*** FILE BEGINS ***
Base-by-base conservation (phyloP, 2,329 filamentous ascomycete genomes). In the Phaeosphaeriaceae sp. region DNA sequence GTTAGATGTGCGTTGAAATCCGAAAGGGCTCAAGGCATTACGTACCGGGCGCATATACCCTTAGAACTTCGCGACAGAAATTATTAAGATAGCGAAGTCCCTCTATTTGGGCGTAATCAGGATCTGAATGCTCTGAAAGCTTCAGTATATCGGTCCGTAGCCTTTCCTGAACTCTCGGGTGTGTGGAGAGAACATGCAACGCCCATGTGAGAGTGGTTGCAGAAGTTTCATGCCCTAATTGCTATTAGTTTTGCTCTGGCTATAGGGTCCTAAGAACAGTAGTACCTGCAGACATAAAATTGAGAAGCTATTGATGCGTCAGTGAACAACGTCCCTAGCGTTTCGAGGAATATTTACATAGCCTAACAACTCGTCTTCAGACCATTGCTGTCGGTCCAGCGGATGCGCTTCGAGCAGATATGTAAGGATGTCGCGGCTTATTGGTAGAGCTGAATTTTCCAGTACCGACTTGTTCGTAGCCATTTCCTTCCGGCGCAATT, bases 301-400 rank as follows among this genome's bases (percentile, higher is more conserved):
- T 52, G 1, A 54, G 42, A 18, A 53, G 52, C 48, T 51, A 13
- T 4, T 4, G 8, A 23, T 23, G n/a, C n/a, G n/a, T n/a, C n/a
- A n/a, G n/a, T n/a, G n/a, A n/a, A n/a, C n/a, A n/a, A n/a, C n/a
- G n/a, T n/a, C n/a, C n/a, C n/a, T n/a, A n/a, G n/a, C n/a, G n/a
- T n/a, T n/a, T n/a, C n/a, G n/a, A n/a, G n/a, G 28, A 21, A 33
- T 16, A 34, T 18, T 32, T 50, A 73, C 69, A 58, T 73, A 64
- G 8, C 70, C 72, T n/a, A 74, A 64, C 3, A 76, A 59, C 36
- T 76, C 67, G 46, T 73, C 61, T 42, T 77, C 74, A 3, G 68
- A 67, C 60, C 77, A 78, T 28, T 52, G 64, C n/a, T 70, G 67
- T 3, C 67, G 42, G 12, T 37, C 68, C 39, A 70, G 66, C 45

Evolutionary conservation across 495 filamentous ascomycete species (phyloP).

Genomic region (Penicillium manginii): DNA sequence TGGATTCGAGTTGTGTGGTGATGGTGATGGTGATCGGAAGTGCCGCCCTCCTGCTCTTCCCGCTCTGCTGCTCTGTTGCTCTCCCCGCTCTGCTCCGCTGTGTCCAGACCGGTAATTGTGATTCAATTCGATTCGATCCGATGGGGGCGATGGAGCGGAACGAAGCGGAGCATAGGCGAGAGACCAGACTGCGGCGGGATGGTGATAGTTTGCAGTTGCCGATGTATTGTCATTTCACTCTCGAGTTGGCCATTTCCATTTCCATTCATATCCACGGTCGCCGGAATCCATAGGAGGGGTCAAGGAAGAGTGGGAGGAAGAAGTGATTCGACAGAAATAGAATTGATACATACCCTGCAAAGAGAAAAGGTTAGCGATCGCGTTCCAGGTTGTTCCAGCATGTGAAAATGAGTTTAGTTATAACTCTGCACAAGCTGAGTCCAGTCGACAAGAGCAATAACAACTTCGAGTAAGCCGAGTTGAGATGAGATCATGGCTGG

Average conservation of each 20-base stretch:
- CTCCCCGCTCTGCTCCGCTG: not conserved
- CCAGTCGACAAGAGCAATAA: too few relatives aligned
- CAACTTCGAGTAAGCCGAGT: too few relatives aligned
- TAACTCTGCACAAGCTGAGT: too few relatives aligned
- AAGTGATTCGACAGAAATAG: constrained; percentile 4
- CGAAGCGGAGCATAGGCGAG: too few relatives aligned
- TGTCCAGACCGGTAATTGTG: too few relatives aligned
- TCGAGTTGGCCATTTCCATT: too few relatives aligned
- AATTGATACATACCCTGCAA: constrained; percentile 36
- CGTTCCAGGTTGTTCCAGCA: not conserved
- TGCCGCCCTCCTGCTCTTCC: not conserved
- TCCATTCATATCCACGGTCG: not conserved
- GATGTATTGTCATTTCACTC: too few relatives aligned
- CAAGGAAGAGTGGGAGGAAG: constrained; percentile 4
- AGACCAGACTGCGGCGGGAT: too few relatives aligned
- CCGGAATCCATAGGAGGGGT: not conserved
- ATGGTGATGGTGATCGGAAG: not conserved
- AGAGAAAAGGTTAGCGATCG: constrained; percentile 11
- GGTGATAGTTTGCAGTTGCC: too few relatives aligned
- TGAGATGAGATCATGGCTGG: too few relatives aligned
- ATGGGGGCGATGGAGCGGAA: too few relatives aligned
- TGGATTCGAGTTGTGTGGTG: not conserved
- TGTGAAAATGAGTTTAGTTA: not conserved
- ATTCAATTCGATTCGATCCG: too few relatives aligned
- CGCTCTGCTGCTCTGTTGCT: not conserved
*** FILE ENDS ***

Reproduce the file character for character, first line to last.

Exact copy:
Base-by-base conservation (phyloP, 2,329 filamentous ascomycete genomes). In the Phaeosphaeriaceae sp. region DNA sequence GTTAGATGTGCGTTGAAATCCGAAAGGGCTCAAGGCATTACGTACCGGGCGCATATACCCTTAGAACTTCGCGACAGAAATTATTAAGATAGCGAAGTCCCTCTATTTGGGCGTAATCAGGATCTGAATGCTCTGAAAGCTTCAGTATATCGGTCCGTAGCCTTTCCTGAACTCTCGGGTGTGTGGAGAGAACATGCAACGCCCATGTGAGAGTGGTTGCAGAAGTTTCATGCCCTAATTGCTATTAGTTTTGCTCTGGCTATAGGGTCCTAAGAACAGTAGTACCTGCAGACATAAAATTGAGAAGCTATTGATGCGTCAGTGAACAACGTCCCTAGCGTTTCGAGGAATATTTACATAGCCTAACAACTCGTCTTCAGACCATTGCTGTCGGTCCAGCGGATGCGCTTCGAGCAGATATGTAAGGATGTCGCGGCTTATTGGTAGAGCTGAATTTTCCAGTACCGACTTGTTCGTAGCCATTTCCTTCCGGCGCAATT, bases 301-400 rank as follows among this genome's bases (percentile, higher is more conserved):
- T 52, G 1, A 54, G 42, A 18, A 53, G 52, C 48, T 51, A 13
- T 4, T 4, G 8, A 23, T 23, G n/a, C n/a, G n/a, T n/a, C n/a
- A n/a, G n/a, T n/a, G n/a, A n/a, A n/a, C n/a, A n/a, A n/a, C n/a
- G n/a, T n/a, C n/a, C n/a, C n/a, T n/a, A n/a, G n/a, C n/a, G n/a
- T n/a, T n/a, T n/a, C n/a, G n/a, A n/a, G n/a, G 28, A 21, A 33
- T 16, A 34, T 18, T 32, T 50, A 73, C 69, A 58, T 73, A 64
- G 8, C 70, C 72, T n/a, A 74, A 64, C 3, A 76, A 59, C 36
- T 76, C 67, G 46, T 73, C 61, T 42, T 77, C 74, A 3, G 68
- A 67, C 60, C 77, A 78, T 28, T 52, G 64, C n/a, T 70, G 67
- T 3, C 67, G 42, G 12, T 37, C 68, C 39, A 70, G 66, C 45

Evolutionary conservation across 495 filamentous ascomycete species (phyloP).

Genomic region (Penicillium manginii): DNA sequence TGGATTCGAGTTGTGTGGTGATGGTGATGGTGATCGGAAGTGCCGCCCTCCTGCTCTTCCCGCTCTGCTGCTCTGTTGCTCTCCCCGCTCTGCTCCGCTGTGTCCAGACCGGTAATTGTGATTCAATTCGATTCGATCCGATGGGGGCGATGGAGCGGAACGAAGCGGAGCATAGGCGAGAGACCAGACTGCGGCGGGATGGTGATAGTTTGCAGTTGCCGATGTATTGTCATTTCACTCTCGAGTTGGCCATTTCCATTTCCATTCATATCCACGGTCGCCGGAATCCATAGGAGGGGTCAAGGAAGAGTGGGAGGAAGAAGTGATTCGACAGAAATAGAATTGATACATACCCTGCAAAGAGAAAAGGTTAGCGATCGCGTTCCAGGTTGTTCCAGCATGTGAAAATGAGTTTAGTTATAACTCTGCACAAGCTGAGTCCAGTCGACAAGAGCAATAACAACTTCGAGTAAGCCGAGTTGAGATGAGATCATGGCTGG

Average conservation of each 20-base stretch:
- CTCCCCGCTCTGCTCCGCTG: not conserved
- CCAGTCGACAAGAGCAATAA: too few relatives aligned
- CAACTTCGAGTAAGCCGAGT: too few relatives aligned
- TAACTCTGCACAAGCTGAGT: too few relatives aligned
- AAGTGATTCGACAGAAATAG: constrained; percentile 4
- CGAAGCGGAGCATAGGCGAG: too few relatives aligned
- TGTCCAGACCGGTAATTGTG: too few relatives aligned
- TCGAGTTGGCCATTTCCATT: too few relatives aligned
- AATTGATACATACCCTGCAA: constrained; percentile 36
- CGTTCCAGGTTGTTCCAGCA: not conserved
- TGCCGCCCTCCTGCTCTTCC: not conserved
- TCCATTCATATCCACGGTCG: not conserved
- GATGTATTGTCATTTCACTC: too few relatives aligned
- CAAGGAAGAGTGGGAGGAAG: constrained; percentile 4
- AGACCAGACTGCGGCGGGAT: too few relatives aligned
- CCGGAATCCATAGGAGGGGT: not conserved
- ATGGTGATGGTGATCGGAAG: not conserved
- AGAGAAAAGGTTAGCGATCG: constrained; percentile 11
- GGTGATAGTTTGCAGTTGCC: too few relatives aligned
- TGAGATGAGATCATGGCTGG: too few relatives aligned
- ATGGGGGCGATGGAGCGGAA: too few relatives aligned
- TGGATTCGAGTTGTGTGGTG: not conserved
- TGTGAAAATGAGTTTAGTTA: not conserved
- ATTCAATTCGATTCGATCCG: too few relatives aligned
- CGCTCTGCTGCTCTGTTGCT: not conserved